The parable of the bags of gold
After some thought I realised that this is a real improvement. The average reader of this passage knows exactly what a talent is, not a bag of gold but a special personal ability. In fact probably the modern English word "talent" derives its meaning from the parable. Therefore, when we first hear this parable read out we are already thinking in terms of its interpretation - or one possible interpretation. It is the same with the parable of the Good Samaritan, for our concept of a Samaritan is derived from the parable, and quite opposite to the original hearers' concept.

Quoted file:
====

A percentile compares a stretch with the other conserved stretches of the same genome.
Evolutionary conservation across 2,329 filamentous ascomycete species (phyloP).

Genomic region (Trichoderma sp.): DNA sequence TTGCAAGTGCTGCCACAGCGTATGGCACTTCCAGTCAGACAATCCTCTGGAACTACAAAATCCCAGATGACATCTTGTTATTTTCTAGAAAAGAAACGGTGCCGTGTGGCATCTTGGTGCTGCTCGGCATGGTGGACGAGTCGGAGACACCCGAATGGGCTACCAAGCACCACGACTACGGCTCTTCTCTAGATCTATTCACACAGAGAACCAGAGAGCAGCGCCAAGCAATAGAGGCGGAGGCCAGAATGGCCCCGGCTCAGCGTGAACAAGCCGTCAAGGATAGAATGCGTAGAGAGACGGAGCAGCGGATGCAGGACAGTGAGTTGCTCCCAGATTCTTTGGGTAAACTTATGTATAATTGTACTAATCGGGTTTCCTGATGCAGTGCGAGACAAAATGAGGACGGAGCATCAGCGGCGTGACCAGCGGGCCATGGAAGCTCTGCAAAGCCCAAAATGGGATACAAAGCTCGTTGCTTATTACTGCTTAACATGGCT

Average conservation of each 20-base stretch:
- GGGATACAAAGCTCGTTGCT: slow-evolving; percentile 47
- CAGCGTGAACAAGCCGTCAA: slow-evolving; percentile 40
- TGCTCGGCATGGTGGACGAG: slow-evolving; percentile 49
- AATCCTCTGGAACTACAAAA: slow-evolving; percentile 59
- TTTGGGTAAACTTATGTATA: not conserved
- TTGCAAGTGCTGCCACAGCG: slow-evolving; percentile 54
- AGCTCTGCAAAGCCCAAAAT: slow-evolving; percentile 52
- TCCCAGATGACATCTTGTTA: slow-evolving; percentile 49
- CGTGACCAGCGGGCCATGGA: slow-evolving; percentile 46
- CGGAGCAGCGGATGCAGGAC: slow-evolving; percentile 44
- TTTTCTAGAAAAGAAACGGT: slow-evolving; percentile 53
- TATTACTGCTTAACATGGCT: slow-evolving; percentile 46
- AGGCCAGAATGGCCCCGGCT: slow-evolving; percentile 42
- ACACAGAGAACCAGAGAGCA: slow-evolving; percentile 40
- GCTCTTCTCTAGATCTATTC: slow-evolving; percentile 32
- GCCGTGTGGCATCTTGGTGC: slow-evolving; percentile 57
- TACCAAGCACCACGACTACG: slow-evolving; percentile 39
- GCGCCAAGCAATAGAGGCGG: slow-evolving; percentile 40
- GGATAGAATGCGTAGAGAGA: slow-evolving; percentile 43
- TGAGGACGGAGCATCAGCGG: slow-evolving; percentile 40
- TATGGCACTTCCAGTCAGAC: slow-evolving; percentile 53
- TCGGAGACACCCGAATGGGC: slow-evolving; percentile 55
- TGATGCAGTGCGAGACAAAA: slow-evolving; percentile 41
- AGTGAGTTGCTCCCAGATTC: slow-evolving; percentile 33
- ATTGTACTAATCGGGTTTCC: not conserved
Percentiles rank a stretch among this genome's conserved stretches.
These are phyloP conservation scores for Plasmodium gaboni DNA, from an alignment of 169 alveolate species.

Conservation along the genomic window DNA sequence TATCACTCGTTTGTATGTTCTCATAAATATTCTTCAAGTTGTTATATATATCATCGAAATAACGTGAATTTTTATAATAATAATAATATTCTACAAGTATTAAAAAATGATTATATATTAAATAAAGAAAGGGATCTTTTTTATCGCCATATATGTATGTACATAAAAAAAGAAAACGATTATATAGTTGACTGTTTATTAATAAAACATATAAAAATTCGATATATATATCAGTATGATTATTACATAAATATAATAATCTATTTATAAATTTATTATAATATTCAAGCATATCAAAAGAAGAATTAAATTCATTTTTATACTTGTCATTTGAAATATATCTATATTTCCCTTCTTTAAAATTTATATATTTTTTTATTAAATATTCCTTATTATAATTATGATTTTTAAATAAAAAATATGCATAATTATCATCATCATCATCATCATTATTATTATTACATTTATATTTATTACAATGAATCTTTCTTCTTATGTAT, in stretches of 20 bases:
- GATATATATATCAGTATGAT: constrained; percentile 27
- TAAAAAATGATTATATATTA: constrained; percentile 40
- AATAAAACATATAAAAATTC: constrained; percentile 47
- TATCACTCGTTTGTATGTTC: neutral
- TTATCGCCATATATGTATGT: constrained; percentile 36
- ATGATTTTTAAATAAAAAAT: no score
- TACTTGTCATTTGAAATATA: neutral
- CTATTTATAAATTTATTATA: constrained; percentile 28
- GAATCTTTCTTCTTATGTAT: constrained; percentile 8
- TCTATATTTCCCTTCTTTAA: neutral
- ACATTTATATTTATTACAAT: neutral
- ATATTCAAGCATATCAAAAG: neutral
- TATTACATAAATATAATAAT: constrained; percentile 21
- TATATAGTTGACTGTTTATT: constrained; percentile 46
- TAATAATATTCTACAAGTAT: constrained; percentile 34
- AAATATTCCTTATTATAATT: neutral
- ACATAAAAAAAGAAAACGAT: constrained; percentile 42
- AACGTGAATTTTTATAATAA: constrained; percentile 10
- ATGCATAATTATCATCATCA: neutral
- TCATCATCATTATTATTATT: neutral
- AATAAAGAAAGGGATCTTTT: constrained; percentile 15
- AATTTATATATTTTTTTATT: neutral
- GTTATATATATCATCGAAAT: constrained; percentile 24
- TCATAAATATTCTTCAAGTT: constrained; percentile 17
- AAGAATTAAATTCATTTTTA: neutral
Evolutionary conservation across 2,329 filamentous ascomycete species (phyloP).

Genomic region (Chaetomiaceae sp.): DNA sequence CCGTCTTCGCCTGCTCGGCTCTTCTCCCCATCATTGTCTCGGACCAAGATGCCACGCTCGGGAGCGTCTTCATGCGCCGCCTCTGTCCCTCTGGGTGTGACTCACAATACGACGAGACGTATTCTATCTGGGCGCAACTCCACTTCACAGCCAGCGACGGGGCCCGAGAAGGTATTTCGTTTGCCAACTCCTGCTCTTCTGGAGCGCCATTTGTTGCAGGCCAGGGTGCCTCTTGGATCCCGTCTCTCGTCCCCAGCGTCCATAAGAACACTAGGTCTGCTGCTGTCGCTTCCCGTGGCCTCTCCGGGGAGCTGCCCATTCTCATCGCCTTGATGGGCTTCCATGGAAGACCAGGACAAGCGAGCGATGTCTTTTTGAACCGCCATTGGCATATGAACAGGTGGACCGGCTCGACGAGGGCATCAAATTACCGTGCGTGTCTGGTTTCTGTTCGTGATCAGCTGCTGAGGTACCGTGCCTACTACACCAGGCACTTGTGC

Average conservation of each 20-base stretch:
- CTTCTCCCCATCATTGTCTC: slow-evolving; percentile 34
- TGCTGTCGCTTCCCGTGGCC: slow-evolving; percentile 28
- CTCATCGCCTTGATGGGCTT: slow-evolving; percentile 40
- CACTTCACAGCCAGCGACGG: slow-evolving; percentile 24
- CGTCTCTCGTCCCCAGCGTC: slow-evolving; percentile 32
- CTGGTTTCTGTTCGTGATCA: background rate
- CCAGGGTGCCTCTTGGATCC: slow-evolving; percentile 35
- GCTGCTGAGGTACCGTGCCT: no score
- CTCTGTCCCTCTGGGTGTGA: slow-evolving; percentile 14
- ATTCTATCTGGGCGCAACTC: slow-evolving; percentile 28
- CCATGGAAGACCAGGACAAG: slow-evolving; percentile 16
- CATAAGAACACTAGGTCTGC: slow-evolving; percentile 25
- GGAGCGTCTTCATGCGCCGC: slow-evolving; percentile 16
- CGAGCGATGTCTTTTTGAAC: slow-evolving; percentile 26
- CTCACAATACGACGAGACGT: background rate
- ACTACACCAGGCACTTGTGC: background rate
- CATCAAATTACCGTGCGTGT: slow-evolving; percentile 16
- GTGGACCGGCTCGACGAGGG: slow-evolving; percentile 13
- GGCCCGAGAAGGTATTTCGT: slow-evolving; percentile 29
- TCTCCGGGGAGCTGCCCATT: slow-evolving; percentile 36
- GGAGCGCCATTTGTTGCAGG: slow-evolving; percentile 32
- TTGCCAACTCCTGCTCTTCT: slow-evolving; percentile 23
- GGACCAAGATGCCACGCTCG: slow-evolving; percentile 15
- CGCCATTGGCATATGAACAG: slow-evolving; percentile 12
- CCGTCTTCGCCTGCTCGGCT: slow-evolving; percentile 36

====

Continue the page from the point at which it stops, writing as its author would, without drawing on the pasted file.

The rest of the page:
The rendering "bags of gold" has several advantages. It means that the impact of the parable on the modern reader is much closer to that on the original hearers - preferable to dynamic equivalence supporters. It avoids pre-empting the interpretation as applying only to personal abilities, when it may also be applicable to all kinds of resources (one of my pastor's points) - and therefore it should also be considered an improvement by those who are concerned about over-interpretive translations. The only real disadvantage which I can see is that it breaks with tradition. But maybe others have other comments on this.